Article on the Leger Sisters in "Life in the Country", April 15, 1935

                                       
                                               CLOSE WINDOW

"Starting our first year at Bell-Ile-sur-Mere we were astonished by the number and beauty of some blue cats with short fur, that were called, at le Palais (the main city of Belle-Ile), the cats of the hospital. In the country, we also found these cats and strange thing they were all of the same type, despite breeding with the European (Feral) cats of the land, they had kept their characteristics. We acquired several of those cats, and from the first generation we obtained remarkable results. From the very first breeding of a blue male cat and a blue female cat, we had a litter of kittens all blue and perfectly typed. It seemed to us, then, that there must have been through many years and through breedings, the re-constitution of a race, with all the essential characteristics. From the first female cat acquired at le Palais, "Marquise", bred under our supervision to a blue male cat of the hospital, "Conquito", was born to us "Mignonne", who later became an International Champion.
In the beginning of the Leger sisters' breeding, they used only those cats roaming free on the island, but as time passed it was necessary to use cats from other sources. They acquired a male cat, "Calou de Trevise" (a cat with deep copper eyes), from M. Marolle, followed by "Titus de Saint Pierre" (breeder: Mme. Bastide), and a third cat from the cattery de Bertouget (Mme. Decorps); these three were the first cats not of their breeding which were incorporated. Others were added later.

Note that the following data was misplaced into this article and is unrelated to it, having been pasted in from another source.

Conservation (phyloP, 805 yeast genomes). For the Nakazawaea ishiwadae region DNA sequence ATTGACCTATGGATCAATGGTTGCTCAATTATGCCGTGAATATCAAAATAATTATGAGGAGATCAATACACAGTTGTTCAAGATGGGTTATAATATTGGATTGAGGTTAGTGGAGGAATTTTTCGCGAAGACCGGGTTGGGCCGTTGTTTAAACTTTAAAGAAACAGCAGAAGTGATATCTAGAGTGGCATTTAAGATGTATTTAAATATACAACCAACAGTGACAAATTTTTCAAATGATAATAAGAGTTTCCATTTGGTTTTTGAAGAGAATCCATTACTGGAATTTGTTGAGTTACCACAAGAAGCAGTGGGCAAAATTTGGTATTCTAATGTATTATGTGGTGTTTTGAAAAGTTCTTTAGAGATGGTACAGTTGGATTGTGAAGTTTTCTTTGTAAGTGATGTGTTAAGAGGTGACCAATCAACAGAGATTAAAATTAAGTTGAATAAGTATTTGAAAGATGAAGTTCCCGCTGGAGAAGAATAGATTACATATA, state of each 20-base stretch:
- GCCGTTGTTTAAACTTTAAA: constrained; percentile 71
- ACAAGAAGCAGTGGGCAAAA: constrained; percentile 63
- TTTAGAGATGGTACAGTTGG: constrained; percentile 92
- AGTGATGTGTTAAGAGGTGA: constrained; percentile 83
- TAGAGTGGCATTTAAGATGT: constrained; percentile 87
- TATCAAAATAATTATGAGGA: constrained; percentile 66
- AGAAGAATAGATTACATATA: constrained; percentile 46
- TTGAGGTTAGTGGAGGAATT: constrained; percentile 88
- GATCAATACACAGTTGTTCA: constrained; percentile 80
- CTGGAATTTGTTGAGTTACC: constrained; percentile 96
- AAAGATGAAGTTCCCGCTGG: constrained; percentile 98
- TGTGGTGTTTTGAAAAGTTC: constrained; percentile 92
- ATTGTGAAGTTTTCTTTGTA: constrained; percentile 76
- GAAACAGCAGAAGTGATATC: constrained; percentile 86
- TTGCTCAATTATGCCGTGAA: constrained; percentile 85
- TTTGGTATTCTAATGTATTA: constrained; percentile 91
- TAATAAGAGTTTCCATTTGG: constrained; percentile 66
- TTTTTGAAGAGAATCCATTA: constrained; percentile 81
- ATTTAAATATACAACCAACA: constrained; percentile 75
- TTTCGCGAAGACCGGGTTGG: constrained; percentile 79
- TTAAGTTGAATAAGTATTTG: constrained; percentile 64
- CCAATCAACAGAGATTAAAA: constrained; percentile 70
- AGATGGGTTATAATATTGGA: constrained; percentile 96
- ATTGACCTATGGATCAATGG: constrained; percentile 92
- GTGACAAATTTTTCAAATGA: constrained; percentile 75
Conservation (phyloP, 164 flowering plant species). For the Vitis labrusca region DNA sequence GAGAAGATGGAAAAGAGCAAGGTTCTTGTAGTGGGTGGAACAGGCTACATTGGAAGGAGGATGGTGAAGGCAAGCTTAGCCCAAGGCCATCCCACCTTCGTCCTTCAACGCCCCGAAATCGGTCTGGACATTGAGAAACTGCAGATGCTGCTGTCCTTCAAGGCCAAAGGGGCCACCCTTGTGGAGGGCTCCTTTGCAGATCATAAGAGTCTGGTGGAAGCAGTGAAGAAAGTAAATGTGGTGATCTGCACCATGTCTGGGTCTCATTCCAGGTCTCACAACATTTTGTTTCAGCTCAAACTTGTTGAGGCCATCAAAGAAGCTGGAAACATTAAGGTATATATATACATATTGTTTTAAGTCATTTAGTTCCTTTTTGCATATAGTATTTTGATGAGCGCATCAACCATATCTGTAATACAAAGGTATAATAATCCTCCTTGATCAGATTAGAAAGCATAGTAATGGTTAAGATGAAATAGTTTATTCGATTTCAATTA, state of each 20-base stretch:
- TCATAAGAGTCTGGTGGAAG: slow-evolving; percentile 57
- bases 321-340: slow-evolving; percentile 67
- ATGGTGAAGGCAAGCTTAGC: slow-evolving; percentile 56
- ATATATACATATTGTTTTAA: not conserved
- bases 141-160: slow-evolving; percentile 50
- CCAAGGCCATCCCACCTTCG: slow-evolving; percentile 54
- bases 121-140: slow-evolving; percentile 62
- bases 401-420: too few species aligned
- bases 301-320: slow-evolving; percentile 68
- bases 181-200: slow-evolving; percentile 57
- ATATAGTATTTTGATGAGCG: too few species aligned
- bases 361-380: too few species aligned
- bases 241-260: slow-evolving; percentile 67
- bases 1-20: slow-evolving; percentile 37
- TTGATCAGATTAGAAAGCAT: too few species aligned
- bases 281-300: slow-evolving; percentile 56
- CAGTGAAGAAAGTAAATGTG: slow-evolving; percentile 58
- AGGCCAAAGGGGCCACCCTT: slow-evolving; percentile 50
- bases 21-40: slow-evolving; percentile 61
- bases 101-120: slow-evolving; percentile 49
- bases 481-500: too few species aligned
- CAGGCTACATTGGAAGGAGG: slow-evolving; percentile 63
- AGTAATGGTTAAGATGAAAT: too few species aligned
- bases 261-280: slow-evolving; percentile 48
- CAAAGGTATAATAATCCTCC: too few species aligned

Regarding the cats of M. Bastide, John Gamon, husband of Helen Gamon, who imported the first Chartreux to America in 1970, writes "We drove alongside the River Dorw, meeting a farmer with a scythe on his back who pointed out a farm-like house, well off the road, as the home of M. Bastide. Upon arrival at the farm, I went with Louis Bastide (husband or son?) to see the Chartreux, which were housed in a screen enclosure alongside the barn; the enclosure had access through punched holes in the wall to a similar screened enclosure inside. Louis went into the barn and emerged with a ten-day old male kitten with eyes just about to open."

 

          

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